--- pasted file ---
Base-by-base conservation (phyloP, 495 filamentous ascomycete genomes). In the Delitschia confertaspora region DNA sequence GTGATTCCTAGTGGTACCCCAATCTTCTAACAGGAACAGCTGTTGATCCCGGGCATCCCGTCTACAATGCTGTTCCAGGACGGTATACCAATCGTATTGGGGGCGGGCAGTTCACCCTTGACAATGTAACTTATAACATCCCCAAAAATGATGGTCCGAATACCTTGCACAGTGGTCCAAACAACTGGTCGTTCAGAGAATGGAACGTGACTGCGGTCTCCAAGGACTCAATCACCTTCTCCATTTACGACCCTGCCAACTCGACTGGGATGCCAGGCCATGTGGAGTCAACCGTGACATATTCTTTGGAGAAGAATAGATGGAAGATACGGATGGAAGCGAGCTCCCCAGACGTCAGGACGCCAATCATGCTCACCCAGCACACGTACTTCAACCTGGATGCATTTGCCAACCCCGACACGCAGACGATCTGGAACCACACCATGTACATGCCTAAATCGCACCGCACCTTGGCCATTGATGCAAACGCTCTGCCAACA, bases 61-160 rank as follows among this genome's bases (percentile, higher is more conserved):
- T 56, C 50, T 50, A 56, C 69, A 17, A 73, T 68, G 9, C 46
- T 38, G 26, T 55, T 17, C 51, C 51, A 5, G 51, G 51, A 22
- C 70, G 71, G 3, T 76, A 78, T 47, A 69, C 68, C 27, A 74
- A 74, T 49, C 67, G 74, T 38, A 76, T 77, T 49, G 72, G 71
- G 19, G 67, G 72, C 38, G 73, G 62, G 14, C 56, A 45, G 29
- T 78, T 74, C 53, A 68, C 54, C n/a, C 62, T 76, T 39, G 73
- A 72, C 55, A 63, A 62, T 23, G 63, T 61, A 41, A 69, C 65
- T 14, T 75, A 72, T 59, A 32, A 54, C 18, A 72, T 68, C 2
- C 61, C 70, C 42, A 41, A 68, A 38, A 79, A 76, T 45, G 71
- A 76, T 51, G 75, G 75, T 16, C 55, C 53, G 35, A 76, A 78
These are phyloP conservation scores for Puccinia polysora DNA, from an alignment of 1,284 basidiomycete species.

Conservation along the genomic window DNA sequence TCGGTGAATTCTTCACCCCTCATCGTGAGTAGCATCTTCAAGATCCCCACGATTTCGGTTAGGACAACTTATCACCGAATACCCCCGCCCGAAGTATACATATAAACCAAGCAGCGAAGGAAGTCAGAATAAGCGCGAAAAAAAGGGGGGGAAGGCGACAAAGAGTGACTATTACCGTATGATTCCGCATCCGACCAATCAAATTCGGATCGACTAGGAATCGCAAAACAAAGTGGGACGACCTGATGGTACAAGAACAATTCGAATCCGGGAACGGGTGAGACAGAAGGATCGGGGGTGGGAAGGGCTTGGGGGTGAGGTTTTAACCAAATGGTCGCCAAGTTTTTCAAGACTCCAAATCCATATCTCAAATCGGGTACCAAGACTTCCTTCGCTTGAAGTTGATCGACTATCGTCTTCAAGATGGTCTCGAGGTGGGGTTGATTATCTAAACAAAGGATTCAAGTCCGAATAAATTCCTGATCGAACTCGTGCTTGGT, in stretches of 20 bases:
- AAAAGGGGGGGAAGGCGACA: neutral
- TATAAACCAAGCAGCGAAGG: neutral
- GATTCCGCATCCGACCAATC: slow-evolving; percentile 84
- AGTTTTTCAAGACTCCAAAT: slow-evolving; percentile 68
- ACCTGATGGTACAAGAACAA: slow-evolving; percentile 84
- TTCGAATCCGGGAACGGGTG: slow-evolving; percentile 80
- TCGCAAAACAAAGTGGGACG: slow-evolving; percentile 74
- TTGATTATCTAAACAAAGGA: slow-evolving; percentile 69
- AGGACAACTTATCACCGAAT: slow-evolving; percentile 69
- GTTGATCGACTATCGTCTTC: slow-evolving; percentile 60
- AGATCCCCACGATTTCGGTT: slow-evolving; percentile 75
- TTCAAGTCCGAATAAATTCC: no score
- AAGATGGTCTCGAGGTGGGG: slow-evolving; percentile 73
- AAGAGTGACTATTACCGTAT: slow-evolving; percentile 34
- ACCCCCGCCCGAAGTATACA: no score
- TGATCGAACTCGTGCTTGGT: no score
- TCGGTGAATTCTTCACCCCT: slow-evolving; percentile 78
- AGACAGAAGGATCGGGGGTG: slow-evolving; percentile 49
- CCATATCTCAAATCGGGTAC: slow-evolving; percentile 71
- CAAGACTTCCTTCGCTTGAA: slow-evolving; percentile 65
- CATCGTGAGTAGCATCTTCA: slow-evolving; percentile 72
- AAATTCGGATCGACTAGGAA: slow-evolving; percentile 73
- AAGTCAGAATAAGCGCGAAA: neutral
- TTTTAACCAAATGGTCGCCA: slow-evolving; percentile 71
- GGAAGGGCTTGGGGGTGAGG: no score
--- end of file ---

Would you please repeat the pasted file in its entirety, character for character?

Base-by-base conservation (phyloP, 495 filamentous ascomycete genomes). In the Delitschia confertaspora region DNA sequence GTGATTCCTAGTGGTACCCCAATCTTCTAACAGGAACAGCTGTTGATCCCGGGCATCCCGTCTACAATGCTGTTCCAGGACGGTATACCAATCGTATTGGGGGCGGGCAGTTCACCCTTGACAATGTAACTTATAACATCCCCAAAAATGATGGTCCGAATACCTTGCACAGTGGTCCAAACAACTGGTCGTTCAGAGAATGGAACGTGACTGCGGTCTCCAAGGACTCAATCACCTTCTCCATTTACGACCCTGCCAACTCGACTGGGATGCCAGGCCATGTGGAGTCAACCGTGACATATTCTTTGGAGAAGAATAGATGGAAGATACGGATGGAAGCGAGCTCCCCAGACGTCAGGACGCCAATCATGCTCACCCAGCACACGTACTTCAACCTGGATGCATTTGCCAACCCCGACACGCAGACGATCTGGAACCACACCATGTACATGCCTAAATCGCACCGCACCTTGGCCATTGATGCAAACGCTCTGCCAACA, bases 61-160 rank as follows among this genome's bases (percentile, higher is more conserved):
- T 56, C 50, T 50, A 56, C 69, A 17, A 73, T 68, G 9, C 46
- T 38, G 26, T 55, T 17, C 51, C 51, A 5, G 51, G 51, A 22
- C 70, G 71, G 3, T 76, A 78, T 47, A 69, C 68, C 27, A 74
- A 74, T 49, C 67, G 74, T 38, A 76, T 77, T 49, G 72, G 71
- G 19, G 67, G 72, C 38, G 73, G 62, G 14, C 56, A 45, G 29
- T 78, T 74, C 53, A 68, C 54, C n/a, C 62, T 76, T 39, G 73
- A 72, C 55, A 63, A 62, T 23, G 63, T 61, A 41, A 69, C 65
- T 14, T 75, A 72, T 59, A 32, A 54, C 18, A 72, T 68, C 2
- C 61, C 70, C 42, A 41, A 68, A 38, A 79, A 76, T 45, G 71
- A 76, T 51, G 75, G 75, T 16, C 55, C 53, G 35, A 76, A 78
These are phyloP conservation scores for Puccinia polysora DNA, from an alignment of 1,284 basidiomycete species.

Conservation along the genomic window DNA sequence TCGGTGAATTCTTCACCCCTCATCGTGAGTAGCATCTTCAAGATCCCCACGATTTCGGTTAGGACAACTTATCACCGAATACCCCCGCCCGAAGTATACATATAAACCAAGCAGCGAAGGAAGTCAGAATAAGCGCGAAAAAAAGGGGGGGAAGGCGACAAAGAGTGACTATTACCGTATGATTCCGCATCCGACCAATCAAATTCGGATCGACTAGGAATCGCAAAACAAAGTGGGACGACCTGATGGTACAAGAACAATTCGAATCCGGGAACGGGTGAGACAGAAGGATCGGGGGTGGGAAGGGCTTGGGGGTGAGGTTTTAACCAAATGGTCGCCAAGTTTTTCAAGACTCCAAATCCATATCTCAAATCGGGTACCAAGACTTCCTTCGCTTGAAGTTGATCGACTATCGTCTTCAAGATGGTCTCGAGGTGGGGTTGATTATCTAAACAAAGGATTCAAGTCCGAATAAATTCCTGATCGAACTCGTGCTTGGT, in stretches of 20 bases:
- AAAAGGGGGGGAAGGCGACA: neutral
- TATAAACCAAGCAGCGAAGG: neutral
- GATTCCGCATCCGACCAATC: slow-evolving; percentile 84
- AGTTTTTCAAGACTCCAAAT: slow-evolving; percentile 68
- ACCTGATGGTACAAGAACAA: slow-evolving; percentile 84
- TTCGAATCCGGGAACGGGTG: slow-evolving; percentile 80
- TCGCAAAACAAAGTGGGACG: slow-evolving; percentile 74
- TTGATTATCTAAACAAAGGA: slow-evolving; percentile 69
- AGGACAACTTATCACCGAAT: slow-evolving; percentile 69
- GTTGATCGACTATCGTCTTC: slow-evolving; percentile 60
- AGATCCCCACGATTTCGGTT: slow-evolving; percentile 75
- TTCAAGTCCGAATAAATTCC: no score
- AAGATGGTCTCGAGGTGGGG: slow-evolving; percentile 73
- AAGAGTGACTATTACCGTAT: slow-evolving; percentile 34
- ACCCCCGCCCGAAGTATACA: no score
- TGATCGAACTCGTGCTTGGT: no score
- TCGGTGAATTCTTCACCCCT: slow-evolving; percentile 78
- AGACAGAAGGATCGGGGGTG: slow-evolving; percentile 49
- CCATATCTCAAATCGGGTAC: slow-evolving; percentile 71
- CAAGACTTCCTTCGCTTGAA: slow-evolving; percentile 65
- CATCGTGAGTAGCATCTTCA: slow-evolving; percentile 72
- AAATTCGGATCGACTAGGAA: slow-evolving; percentile 73
- AAGTCAGAATAAGCGCGAAA: neutral
- TTTTAACCAAATGGTCGCCA: slow-evolving; percentile 71
- GGAAGGGCTTGGGGGTGAGG: no score